The hip and trendy Belfast brothers who wouldn’t cower


Drum roll please...

My Northern Ireland “people of the year” award goes to Belfast-born brothers Gary and Alan Keely.

The London-based twins are the entrepreneurs behind the recently opened Cereal Killer Café on London’s Brick Lane.

As you might have guessed from the name, the café serves bowls of cereal: over 120 varieties, many specially imported from around the world.

To accompany your cereal the brothers offer a wide range of milks and toppings. So wide is the variety that should you eat a bowl a day from the Cereal Killer Café, it would take you nearly 80 years to work your way through every combination of cereal, milk and topping available.

If cereal is not your thing, then other snacks are available.

Like most young businesspeople the brothers have put everything they have into getting their venture off the ground, securing finance, equipping and decorating their premises, hiring staff and sourcing supplies.

When Cereal Killer Café first opened it attracted a bit of national press interest and the odd negative comment, due to the brothers being “hipsters”, a subculture associated with ostentatious beards, eccentric trousers and quirky business ideas.

As subcultures go, hipsters are generally mild mannered and reasonably intelligent, they are not the sort of people who you would object to having as neighbours, unless you are a ‘Guardian’ reading lefty sort.

The liberal left have taken a dislike to hipsters because they have a habit of moving into rough urban neighbourhoods and improving them. Hipsters also annoy lefties through their tendency to be independently minded and self-sufficient.

Cereal Killer Café is located in Tower Hamlets, a modern day rotten borough ruled by the Labour Party and Islamic fundamentalists.

In the lexicon of the left, it is an area of deprivation, which is how they want it to stay so that the local political class can maintain their power and influence through controlling the flows of public spending and welfare. (Does this sound familiar?)

While the Keely brothers might have expected a bit of anti-hipster flack, what they did not bargain for was a Channel 4 film crew arriving unannounced with a reporter pushing jibes about property prices and poverty in the area.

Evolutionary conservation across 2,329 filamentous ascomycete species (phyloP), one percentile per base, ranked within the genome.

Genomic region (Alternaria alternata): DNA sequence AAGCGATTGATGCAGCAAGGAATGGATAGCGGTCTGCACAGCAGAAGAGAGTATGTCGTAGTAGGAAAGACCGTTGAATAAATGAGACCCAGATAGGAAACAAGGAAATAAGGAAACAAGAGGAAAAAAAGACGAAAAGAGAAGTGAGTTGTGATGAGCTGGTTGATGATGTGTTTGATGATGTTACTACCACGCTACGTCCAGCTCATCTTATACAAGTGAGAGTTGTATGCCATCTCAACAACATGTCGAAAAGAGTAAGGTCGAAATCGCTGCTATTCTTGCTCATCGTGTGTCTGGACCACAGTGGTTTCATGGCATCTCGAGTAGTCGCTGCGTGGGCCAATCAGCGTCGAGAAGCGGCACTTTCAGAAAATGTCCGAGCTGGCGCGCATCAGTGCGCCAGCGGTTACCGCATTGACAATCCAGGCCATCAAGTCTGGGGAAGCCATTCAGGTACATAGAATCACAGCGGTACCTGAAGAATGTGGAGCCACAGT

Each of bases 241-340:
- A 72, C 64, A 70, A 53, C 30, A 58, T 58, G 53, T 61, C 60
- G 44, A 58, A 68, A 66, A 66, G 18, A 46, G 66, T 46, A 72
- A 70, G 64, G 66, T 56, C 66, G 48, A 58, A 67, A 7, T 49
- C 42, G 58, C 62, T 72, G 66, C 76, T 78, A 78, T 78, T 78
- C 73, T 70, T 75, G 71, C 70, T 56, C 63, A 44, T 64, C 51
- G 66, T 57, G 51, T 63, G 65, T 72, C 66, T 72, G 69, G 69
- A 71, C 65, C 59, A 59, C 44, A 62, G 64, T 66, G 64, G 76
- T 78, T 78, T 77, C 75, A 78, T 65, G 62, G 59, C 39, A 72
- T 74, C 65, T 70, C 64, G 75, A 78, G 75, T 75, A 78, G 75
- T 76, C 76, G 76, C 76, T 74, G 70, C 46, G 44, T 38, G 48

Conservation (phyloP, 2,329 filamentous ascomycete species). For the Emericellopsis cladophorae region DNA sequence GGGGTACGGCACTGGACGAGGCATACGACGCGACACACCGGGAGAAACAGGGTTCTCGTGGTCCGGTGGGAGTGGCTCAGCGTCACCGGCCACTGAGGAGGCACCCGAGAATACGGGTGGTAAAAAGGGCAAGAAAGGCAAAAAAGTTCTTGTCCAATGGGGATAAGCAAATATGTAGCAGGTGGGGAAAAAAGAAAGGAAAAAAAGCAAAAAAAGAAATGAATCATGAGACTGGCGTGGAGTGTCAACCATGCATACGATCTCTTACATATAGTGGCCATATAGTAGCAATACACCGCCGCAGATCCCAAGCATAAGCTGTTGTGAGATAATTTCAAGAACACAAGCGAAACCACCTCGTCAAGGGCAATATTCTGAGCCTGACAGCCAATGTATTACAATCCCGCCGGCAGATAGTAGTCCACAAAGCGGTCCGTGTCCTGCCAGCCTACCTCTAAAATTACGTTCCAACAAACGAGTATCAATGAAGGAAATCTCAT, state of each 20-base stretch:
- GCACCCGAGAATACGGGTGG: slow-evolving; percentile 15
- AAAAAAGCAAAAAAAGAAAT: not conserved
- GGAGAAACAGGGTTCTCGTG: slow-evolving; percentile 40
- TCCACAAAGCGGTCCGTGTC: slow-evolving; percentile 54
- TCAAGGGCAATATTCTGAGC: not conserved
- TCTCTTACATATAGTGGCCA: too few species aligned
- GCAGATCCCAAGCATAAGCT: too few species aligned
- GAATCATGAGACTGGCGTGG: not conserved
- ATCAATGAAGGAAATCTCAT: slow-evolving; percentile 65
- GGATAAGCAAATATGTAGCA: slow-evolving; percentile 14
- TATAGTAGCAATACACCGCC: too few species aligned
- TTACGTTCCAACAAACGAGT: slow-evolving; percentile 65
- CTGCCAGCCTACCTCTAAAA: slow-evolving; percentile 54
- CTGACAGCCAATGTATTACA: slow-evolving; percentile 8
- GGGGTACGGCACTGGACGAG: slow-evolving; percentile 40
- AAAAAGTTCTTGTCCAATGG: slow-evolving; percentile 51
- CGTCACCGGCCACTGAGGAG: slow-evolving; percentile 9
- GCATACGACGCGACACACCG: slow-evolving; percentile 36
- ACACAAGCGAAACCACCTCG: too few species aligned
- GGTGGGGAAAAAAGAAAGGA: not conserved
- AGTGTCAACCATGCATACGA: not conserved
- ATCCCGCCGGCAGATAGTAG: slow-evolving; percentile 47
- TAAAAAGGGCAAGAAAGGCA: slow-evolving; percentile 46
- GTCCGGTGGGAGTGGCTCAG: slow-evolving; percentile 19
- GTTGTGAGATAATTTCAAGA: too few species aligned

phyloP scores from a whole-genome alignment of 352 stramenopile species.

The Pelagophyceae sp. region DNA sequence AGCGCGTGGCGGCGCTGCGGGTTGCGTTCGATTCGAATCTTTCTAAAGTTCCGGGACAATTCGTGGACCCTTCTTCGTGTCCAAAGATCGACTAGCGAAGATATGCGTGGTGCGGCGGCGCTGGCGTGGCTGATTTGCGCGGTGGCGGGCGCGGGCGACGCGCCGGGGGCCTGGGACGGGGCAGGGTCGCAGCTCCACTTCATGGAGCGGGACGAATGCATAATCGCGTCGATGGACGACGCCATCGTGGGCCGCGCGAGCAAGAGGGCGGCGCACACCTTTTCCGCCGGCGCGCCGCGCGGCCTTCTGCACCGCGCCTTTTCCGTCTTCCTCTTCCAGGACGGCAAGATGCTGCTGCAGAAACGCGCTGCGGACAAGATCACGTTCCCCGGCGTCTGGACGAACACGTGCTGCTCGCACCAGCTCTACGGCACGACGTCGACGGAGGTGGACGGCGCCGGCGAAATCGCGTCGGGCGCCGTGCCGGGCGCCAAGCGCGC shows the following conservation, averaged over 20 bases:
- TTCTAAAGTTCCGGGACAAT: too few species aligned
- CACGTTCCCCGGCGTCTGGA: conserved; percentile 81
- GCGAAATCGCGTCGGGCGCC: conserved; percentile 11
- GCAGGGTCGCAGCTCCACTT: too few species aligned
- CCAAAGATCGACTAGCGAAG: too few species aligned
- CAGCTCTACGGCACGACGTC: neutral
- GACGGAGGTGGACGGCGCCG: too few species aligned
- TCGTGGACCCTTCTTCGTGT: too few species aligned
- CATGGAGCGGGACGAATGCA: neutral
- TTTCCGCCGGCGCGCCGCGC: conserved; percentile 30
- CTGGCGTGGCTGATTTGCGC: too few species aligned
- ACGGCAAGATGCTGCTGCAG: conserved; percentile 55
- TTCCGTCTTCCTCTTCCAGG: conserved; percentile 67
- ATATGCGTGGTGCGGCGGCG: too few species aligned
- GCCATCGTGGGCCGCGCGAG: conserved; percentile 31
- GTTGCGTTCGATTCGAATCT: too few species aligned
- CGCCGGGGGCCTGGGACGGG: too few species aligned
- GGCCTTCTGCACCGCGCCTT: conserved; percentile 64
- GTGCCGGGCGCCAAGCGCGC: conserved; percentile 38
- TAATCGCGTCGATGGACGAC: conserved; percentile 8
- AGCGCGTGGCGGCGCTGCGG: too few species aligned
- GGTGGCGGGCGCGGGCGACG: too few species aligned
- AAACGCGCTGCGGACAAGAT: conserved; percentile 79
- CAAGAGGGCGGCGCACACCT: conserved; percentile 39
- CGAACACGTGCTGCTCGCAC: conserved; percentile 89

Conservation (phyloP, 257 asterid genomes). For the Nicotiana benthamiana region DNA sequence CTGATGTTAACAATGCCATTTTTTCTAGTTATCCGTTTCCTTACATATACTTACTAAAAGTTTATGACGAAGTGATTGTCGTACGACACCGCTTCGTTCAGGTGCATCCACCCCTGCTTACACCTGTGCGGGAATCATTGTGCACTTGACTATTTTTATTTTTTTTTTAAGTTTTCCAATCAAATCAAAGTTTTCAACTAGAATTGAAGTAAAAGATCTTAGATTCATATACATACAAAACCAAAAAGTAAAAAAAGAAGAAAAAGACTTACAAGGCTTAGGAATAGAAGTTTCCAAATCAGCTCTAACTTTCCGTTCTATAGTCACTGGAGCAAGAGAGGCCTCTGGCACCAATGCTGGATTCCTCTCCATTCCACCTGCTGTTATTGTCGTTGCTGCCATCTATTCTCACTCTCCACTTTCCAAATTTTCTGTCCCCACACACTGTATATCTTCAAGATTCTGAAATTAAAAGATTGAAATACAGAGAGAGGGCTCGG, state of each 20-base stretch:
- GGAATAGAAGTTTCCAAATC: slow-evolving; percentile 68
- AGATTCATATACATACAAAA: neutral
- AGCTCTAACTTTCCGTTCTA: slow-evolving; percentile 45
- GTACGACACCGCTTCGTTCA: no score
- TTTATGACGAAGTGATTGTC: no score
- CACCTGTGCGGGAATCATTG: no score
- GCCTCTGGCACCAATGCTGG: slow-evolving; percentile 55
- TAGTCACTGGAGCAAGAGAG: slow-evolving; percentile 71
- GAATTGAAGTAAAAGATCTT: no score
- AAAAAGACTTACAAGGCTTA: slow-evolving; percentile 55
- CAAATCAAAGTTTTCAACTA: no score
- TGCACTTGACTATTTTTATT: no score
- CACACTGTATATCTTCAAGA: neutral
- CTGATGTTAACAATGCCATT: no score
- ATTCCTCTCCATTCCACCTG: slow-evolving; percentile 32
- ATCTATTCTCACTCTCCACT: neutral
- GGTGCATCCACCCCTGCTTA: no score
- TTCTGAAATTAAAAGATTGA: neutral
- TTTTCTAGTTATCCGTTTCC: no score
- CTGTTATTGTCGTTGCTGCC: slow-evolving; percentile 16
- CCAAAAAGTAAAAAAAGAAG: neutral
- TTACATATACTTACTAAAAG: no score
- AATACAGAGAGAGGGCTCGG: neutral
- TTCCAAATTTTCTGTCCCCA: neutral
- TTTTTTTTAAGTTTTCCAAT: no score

Instead of showing an interest in the innovation and effort that had gone into getting the café started, or reporting on its obvious popularity, Channel 4 journalist Symeon Brown chose to challenge Gary Keely, implying that high house prices and low incomes were somehow the fault of the Belfast boys and that the brothers should be apologetic rather than proud for creating 12 new jobs.

It was hard to see how the questions could be answered without either self-abasement or appearing exploitative.

Instead of falling into the trap, Gary, in a superb act of causal indifference, sent the journalist packing and got on with doing something more worthwhile.

The brothers’ sin, in the eyes of Channel 4, was to charge £3.20 for a bowl of cereal.

£3.20 is not great value compared to buying a packet of generic cornflakes and a carton of milk to eat in your own kitchen, but it is not an unreasonable price when you consider the business overheads and the convenience of having someone serve you with your choice of imported munchies and clear up afterwards.

In a coup de grace Gary sent Channel 4 a letter in which he wrote: “I am from one of the most deprived areas in Belfast, so me and my family know all about poverty, but haven’t had to blame the small business owners in the area for it.

“I have been taught a great work ethic and have made it this far without blaming small business owners trying to better themselves and make a future for themselves.”

While the Keely brothers were getting it in the neck for punting £3.20 bowls of fancy cereal, on the other side of London a watering hole called Searcys Bar in St Pancras train station was boasting about its £60-a-glass mulled wine, which is not quite as pricy as the £750 Mai Tai cocktail that the Merchant Hotel in Belfast used to shout about.

Now if people wish to pay extortionate prices for a drink, well that is their choice, but it is worth remembering that such decadent extravagances are usually the prelude to an economic crash.

So all-in-all the spectacle of a national broadcaster picking on a couple of young men opening a small café looks like missing the real story in a big way.